Old Goa


Old Goa or Velha Goa ("Velha" means old in Portuguese) is a historical city in North Goa district in the Indian state of Goa. The city was constructed by the Bijapur Sultanate in the 15th century, and served as capital of Portuguese India from the 16th century until its abandonment in the 18th century due to plague. The remains of the city are a UNESCO World Heritage Site.

Located 9 km to east of Panaji, Old Goa was the erstwhile capital of the Portuguese dominions in Goa. Before the arrival of the Portuguese on the Goan shores, Old Goa was the regal capital of Sultan Adil Shah of Bijapur. After defeating the armies of the Sultan, the Portuguese led by Alfonso de Albuquerque started building their empire around Old Goa.

As the epicenter of Portuguese territory, Old Goa witnessed the profusion of magnificent churches and majestic buildings befitting the stature of the city. During its halcyon days, Old Goa became famous as the "Lisbon of the East." But soon recurring outbreaks of epidemics like cholera and malaria made the city highly inhospitable and the Portuguese moved their capital to Panaji in 1843.

With the patrons taking shelter elsewhere, Old Goa lost its pre-eminence and the awe-inspiring structures of the city were gradually reduced to ruins. Accorded the World heritage Site status by UNESCO, the opulent buildings and churches of Old Goa today reminds one of the grandeur of a bygone era.

What is today a World Heritage Site was once the capital of Portuguese Goa. Founded by Afonso de Albuquerque as his capital, Old Goa is dotted with an ethereal collection of churches, convents, chapels and a cathedral. Each more magnificent than the other. Historical evidences show that the architecture of Goa had striking similarities to the rest of the India during the pre-Portuguese era (fourteenth and fifteenth century). However, from sixteenth century onwards it took a different form altogether because of its colonial influence. Though the unique and harmonious Indo Portuguese blend is very visible in many aspects of Goa's culture but it is best depicted in the architecture of that period.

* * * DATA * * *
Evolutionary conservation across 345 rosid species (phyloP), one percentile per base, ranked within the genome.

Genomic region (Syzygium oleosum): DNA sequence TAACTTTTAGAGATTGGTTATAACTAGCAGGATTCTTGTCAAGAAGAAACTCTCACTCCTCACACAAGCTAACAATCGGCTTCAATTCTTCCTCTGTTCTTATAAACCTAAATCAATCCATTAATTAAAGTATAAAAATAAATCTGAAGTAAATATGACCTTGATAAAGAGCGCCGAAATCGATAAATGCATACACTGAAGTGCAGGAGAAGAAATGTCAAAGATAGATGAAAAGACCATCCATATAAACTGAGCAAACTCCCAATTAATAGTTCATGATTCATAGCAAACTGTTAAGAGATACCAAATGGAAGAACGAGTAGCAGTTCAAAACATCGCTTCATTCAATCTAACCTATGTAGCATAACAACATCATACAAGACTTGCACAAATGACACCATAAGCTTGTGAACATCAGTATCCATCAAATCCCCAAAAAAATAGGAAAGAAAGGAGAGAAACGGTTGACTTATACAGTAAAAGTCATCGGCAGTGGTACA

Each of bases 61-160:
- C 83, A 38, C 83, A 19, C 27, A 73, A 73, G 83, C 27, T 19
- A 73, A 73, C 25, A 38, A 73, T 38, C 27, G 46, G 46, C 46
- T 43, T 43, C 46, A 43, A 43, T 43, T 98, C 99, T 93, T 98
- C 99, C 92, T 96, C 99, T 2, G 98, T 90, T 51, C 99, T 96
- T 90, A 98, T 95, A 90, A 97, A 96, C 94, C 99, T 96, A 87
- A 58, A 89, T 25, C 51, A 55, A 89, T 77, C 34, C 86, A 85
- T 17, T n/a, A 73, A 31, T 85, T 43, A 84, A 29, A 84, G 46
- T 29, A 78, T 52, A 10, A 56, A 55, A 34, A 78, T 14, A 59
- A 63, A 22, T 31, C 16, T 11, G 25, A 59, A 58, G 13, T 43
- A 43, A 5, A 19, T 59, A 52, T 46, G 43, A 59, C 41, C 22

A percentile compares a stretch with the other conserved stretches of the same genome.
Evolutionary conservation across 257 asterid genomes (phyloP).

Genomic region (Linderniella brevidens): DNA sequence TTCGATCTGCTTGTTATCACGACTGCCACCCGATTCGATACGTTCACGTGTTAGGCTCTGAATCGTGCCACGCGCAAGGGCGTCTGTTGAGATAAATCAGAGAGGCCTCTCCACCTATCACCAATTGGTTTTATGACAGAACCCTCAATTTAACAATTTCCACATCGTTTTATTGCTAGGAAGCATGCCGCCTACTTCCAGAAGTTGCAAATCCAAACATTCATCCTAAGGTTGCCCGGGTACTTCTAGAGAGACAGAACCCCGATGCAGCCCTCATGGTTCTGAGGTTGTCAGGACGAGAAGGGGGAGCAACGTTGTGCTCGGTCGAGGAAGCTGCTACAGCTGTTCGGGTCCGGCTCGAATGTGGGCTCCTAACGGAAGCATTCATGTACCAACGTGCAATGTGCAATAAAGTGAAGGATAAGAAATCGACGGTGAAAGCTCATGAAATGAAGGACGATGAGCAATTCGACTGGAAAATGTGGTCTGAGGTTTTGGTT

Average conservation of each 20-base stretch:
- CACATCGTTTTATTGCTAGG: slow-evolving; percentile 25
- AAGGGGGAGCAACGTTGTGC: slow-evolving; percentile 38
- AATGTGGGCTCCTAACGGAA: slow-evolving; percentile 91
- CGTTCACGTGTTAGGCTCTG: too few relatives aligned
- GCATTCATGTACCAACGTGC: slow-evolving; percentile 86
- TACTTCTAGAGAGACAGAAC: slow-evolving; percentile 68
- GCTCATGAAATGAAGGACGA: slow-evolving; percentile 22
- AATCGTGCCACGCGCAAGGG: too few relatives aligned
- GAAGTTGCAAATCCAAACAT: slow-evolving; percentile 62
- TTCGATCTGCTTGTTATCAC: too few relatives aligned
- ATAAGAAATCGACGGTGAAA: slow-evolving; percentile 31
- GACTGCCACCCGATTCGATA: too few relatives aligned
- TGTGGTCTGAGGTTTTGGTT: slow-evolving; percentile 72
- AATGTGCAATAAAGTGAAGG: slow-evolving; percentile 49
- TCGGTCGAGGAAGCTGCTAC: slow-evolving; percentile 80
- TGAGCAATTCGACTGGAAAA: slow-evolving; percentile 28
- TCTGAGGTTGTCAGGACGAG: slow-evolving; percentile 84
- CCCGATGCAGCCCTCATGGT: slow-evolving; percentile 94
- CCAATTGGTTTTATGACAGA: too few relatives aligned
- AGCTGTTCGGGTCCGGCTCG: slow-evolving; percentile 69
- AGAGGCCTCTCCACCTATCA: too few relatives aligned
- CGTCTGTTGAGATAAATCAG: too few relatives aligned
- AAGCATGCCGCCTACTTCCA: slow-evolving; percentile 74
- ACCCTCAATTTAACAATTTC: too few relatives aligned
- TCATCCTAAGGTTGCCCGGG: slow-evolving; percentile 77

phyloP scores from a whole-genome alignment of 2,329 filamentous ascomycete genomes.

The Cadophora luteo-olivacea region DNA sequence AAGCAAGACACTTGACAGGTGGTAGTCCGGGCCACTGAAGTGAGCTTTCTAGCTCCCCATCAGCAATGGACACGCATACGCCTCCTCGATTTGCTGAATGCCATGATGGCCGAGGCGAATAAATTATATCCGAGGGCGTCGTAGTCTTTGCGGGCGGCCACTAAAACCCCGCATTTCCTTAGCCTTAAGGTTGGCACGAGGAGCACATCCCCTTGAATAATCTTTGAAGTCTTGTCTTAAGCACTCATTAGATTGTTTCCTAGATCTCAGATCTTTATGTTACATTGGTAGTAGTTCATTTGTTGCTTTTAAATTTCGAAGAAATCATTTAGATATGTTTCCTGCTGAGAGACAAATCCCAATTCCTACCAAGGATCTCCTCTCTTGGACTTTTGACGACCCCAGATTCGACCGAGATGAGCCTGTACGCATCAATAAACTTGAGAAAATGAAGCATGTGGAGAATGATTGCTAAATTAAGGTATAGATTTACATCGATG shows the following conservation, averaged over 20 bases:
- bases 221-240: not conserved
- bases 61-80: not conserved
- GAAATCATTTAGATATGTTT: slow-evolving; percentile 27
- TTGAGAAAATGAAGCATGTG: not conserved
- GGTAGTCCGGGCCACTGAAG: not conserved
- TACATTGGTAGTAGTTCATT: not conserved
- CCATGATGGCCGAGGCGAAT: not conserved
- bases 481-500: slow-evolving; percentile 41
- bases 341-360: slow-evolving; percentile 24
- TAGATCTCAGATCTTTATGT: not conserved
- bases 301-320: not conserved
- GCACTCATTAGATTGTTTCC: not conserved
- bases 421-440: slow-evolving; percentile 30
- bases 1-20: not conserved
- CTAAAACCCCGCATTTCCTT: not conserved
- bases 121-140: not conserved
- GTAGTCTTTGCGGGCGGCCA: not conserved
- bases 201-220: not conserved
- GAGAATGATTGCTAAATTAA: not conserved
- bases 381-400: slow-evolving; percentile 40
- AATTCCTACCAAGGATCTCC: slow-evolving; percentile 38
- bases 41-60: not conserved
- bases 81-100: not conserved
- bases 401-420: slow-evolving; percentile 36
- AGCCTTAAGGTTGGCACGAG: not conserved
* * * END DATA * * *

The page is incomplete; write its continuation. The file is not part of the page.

Nine kilometres east of Panaji, this site today stands reminding one of the golden years of Goa. It once had a population of two lakhs. The site was finally abandoned by Portuguese in 1843 when the capital was shifted from Old Goa to Panajm where it is till date. Old Goa is now maintained by Archeological Survey of India.

Old Goa is very important for Goans because of its churches. Especially the Basilica of Bom Jesus where the mortal remains of St. Francis Xavier are kept till date. Other attractions of Old Goa are Se Cathedral, Church of Our lady of Rosary, Chapel of St.Catherine. A trip to Old Goa will give you an interesting break from the beaches and give you a chance to peep in the rich history of the state. And Old Goa will come as a real treasure for those interested in studying historical architecture.

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The city was founded in the 15th century as a port on the banks of the Mandovi river by the rulers of the Bijapur Sultanate. The city was built to replace Govapuri, which lay a few kilometres to the south and had been used as a port by the Kadamba and Vijayanagar kings. Old Goa was the second capital of Bijapur under the rule of Adil Shah. It was surrounded by a moat and contained the Shah's palace, and his mosques and temples. The city was captured by the Portuguese, and was under Portuguese rule from 1510 as the administrative seat of Portuguese India. The Viceroy's residence was transferred in 1759 to the future capital, Panaji (then Pangim), at the time a village about 9 kilometres to its west.